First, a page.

The best Brookings longreads of 2015

The holidays: Our annual time of year to focus on socializing at parties, scrambling to buy presents, and hopefully spending some time out of the office.

If you’re lucky enough to land a few minutes to yourself this holiday season, Brookings has plenty of in-depth reading you can escape to. In addition to our best-selling books, below is a collection of our favorite long-form essays of the year. Many are part of the Brookings Essay series, which launched in 2013 as a way to allow distinguished authors the freedom to explore some of the most pressing policy issues facing the U.S. and the world in a unique and immersive way.

So sit back next to the fire (or in your inadequately reclining airplane seat) and sink your teeth into these substantive pieces on the issues that defined 2015—no 140 character analysis required. 


By the year 2044, people of color will account for a majority of the U.S. population, but now is the time for the public and private sectors to close the racial gaps in education and employment. This according to the Aspen Institute’s Jennifer Bradley in The Changing Face of the Heartland: Preparing America’s Diverse Workforce for Tomorrow, in which she examines the efforts of several organizations in the traditionally “lily-white” Twin Cities of Minnesota to close the persistent education and employment gaps facing its rapidly growing population of people of color. 


 In The Believer, William McCants, director of the Project on U.S. Relations with the Islamic World, tells the story of Abu Bakr al-Baghdadi, the leader of the Islamic State (a.k.a. ISIS), a group so brutal and hardline that even al-Qaida deemed them too extreme. Baghdadi, an introverted religious scholar with a passion for soccer, now controls large swaths of land in Iraq and Syria. McCants shows how Baghdadi became radicalized in the Saddam Hussein era and found his path to power after connecting with other radicals in an American prison during the Iraq War, culminating in his declaration of a reborn Islamic empire bent on world conquest.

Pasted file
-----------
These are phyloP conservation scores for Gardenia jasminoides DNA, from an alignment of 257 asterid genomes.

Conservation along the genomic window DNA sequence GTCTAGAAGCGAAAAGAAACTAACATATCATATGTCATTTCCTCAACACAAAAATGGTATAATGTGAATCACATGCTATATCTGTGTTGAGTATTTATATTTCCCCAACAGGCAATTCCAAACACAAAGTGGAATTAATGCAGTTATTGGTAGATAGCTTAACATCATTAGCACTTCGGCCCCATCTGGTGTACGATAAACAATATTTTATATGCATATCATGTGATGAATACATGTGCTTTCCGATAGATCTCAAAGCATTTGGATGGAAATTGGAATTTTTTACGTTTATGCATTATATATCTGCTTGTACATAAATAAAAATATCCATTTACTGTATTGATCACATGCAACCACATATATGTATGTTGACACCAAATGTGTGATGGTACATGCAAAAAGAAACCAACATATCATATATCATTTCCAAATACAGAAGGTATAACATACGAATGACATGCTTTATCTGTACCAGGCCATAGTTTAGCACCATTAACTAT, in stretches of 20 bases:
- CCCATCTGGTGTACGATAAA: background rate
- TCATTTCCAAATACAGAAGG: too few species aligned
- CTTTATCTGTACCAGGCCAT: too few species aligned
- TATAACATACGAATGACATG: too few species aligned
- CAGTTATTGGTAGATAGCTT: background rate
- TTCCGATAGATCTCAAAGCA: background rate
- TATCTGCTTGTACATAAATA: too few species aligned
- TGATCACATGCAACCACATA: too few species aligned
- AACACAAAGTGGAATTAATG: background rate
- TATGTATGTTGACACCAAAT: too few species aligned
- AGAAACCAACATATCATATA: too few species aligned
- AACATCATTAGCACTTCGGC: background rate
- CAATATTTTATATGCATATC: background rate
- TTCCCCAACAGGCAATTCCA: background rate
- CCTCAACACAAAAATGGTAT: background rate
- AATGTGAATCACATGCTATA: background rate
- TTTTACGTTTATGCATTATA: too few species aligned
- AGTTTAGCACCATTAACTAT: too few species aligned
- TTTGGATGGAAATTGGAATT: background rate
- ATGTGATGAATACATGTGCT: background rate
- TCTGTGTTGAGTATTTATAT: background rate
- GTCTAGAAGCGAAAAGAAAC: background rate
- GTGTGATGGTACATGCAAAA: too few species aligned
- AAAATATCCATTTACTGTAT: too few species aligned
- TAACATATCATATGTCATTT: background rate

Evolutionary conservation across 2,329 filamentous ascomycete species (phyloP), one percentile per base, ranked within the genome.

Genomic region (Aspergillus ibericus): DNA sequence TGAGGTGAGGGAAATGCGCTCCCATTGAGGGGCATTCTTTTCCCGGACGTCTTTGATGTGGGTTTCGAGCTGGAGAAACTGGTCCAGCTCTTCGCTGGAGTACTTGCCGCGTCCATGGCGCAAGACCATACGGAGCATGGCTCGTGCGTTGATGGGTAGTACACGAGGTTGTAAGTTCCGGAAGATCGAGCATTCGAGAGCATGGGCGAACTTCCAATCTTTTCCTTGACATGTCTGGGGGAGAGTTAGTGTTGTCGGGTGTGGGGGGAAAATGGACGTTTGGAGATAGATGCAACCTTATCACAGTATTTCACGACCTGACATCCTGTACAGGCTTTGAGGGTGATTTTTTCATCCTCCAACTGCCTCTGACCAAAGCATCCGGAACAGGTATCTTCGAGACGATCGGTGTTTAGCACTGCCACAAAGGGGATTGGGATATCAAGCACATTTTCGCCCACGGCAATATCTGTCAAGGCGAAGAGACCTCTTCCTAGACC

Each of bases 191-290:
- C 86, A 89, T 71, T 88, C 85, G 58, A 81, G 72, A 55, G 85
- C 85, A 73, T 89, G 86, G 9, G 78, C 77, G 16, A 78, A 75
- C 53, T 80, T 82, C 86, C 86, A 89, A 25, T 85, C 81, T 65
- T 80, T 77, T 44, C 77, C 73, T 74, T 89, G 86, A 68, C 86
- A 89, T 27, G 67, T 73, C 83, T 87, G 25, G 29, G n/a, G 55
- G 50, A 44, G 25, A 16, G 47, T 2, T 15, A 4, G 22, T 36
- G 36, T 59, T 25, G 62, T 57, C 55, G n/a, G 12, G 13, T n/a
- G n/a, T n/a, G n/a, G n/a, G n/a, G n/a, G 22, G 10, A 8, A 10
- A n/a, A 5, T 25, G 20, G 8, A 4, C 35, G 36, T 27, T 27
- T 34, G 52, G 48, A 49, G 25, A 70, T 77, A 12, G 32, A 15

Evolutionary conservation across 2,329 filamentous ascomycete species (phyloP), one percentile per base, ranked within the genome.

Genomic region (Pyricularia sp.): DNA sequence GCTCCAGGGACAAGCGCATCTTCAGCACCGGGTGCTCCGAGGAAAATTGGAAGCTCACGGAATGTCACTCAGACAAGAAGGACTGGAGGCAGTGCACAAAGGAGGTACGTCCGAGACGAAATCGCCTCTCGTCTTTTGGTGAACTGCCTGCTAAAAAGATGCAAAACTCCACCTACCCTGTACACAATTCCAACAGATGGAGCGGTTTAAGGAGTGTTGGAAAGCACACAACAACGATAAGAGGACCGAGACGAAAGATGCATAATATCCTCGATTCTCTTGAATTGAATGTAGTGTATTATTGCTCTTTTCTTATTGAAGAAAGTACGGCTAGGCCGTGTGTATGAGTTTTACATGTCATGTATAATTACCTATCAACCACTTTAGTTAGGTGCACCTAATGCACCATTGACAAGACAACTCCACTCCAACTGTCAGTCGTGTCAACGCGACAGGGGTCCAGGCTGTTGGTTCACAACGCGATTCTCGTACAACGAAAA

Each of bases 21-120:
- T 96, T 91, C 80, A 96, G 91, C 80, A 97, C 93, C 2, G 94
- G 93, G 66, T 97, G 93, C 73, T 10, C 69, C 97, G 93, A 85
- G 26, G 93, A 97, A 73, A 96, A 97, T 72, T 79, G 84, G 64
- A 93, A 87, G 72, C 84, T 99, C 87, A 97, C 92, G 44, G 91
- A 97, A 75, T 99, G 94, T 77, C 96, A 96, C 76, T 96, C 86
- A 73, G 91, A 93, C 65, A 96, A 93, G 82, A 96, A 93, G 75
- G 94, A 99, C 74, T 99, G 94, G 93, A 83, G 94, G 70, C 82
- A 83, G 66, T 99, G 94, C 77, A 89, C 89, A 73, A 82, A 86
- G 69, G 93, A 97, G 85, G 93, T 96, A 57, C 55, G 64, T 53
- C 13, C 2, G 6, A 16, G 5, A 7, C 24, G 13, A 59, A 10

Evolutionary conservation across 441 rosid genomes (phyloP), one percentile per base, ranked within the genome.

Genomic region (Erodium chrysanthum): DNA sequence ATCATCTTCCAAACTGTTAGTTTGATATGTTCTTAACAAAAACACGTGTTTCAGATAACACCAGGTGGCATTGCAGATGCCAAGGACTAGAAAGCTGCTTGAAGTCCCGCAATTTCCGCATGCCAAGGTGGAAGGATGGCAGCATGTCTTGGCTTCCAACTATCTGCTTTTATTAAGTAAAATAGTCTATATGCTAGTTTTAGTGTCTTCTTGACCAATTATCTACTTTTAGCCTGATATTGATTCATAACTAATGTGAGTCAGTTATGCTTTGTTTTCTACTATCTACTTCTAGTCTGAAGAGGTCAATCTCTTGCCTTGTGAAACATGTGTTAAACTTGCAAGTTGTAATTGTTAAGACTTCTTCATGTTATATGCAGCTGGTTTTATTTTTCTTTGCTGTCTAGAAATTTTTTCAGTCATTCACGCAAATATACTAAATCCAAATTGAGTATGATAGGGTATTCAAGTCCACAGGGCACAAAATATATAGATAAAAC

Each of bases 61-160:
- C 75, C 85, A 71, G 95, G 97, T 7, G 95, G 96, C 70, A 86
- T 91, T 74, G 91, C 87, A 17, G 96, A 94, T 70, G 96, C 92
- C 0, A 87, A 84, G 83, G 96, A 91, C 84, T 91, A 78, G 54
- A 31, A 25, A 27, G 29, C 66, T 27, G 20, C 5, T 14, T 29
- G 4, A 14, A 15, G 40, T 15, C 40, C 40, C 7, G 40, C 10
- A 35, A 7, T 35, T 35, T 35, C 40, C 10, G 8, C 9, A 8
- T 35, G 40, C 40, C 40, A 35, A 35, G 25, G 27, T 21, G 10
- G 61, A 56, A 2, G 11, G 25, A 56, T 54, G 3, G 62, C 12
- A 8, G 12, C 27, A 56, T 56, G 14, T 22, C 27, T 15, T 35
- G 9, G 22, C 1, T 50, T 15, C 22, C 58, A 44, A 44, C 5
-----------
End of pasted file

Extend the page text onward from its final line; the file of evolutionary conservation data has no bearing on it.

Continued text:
Foreign policy expert and CIA veteran Bruce Riedel tells the story of Crown Prince Muhammad bin Nayef, “Washington’s favorite Saudi,” in The Prince of Counterterrorism. While Nayef is applauded for his efforts to fight ISIS and al-Qaida, Riedel explains that policymakers in Washington should be under no illusions that he will take Western advice to reform the kingdom. Saudi Arabia’s strict opposition to everything the Arab Spring stood for continues to raise questions about the wisdom of America’s close ties to the kingdom.


Since the breakup of the Soviet Union in 1991, former Soviet republic Ukraine has struggled against its “giant neighbor to the north”—Russia— to maintain its sovereignty. In early 2014 tensions turned to conflict as Russian President Vladimir Putin, determined to keep Ukraine from forging stronger ties with the West, seized Crimea and fomented conflict in eastern Ukraine. In My Ukraine, Chrystia Freeland, a former Ukraine-based reporter with strong family ties to the country and current member of Canada’s Parliament, offers a personal reflection on the conflict and the sentiment of the Ukrainian people. 


By the standards he has set out for himself, says Foreign Policy program Senior Fellow and Research Director Michael O’Hanlon, President Barack Obama’s foreign policy has fallen considerably short of expectations and aspirations. In Obama the Carpenter, O’Hanlon explains why he thinks Obama’s presidency won’t go down as a watershed in American foreign policy, and why he has been judicious in crises—particularly with respect to Russia, China, and Iran.


Finally, Robert Einhorn, a former American negotiator on the U.S.-Iran negotiating team, and now a Brookings senior fellow, offers his insightful and in-depth review of the Joint Comprehensive Plan of Action, the nuclear deal between Iran and the P5+1 countries. The deal continues to face opposition from many in Congress and is becoming a frequent issue in the race for the Republican presidential nomination. Einhorn focuses with clarity in Debating the Iran nuclear deal on six battleground issues, including what happens if Congress rejects the deal.

For more great longreads, visit the full list of Brookings Essays here.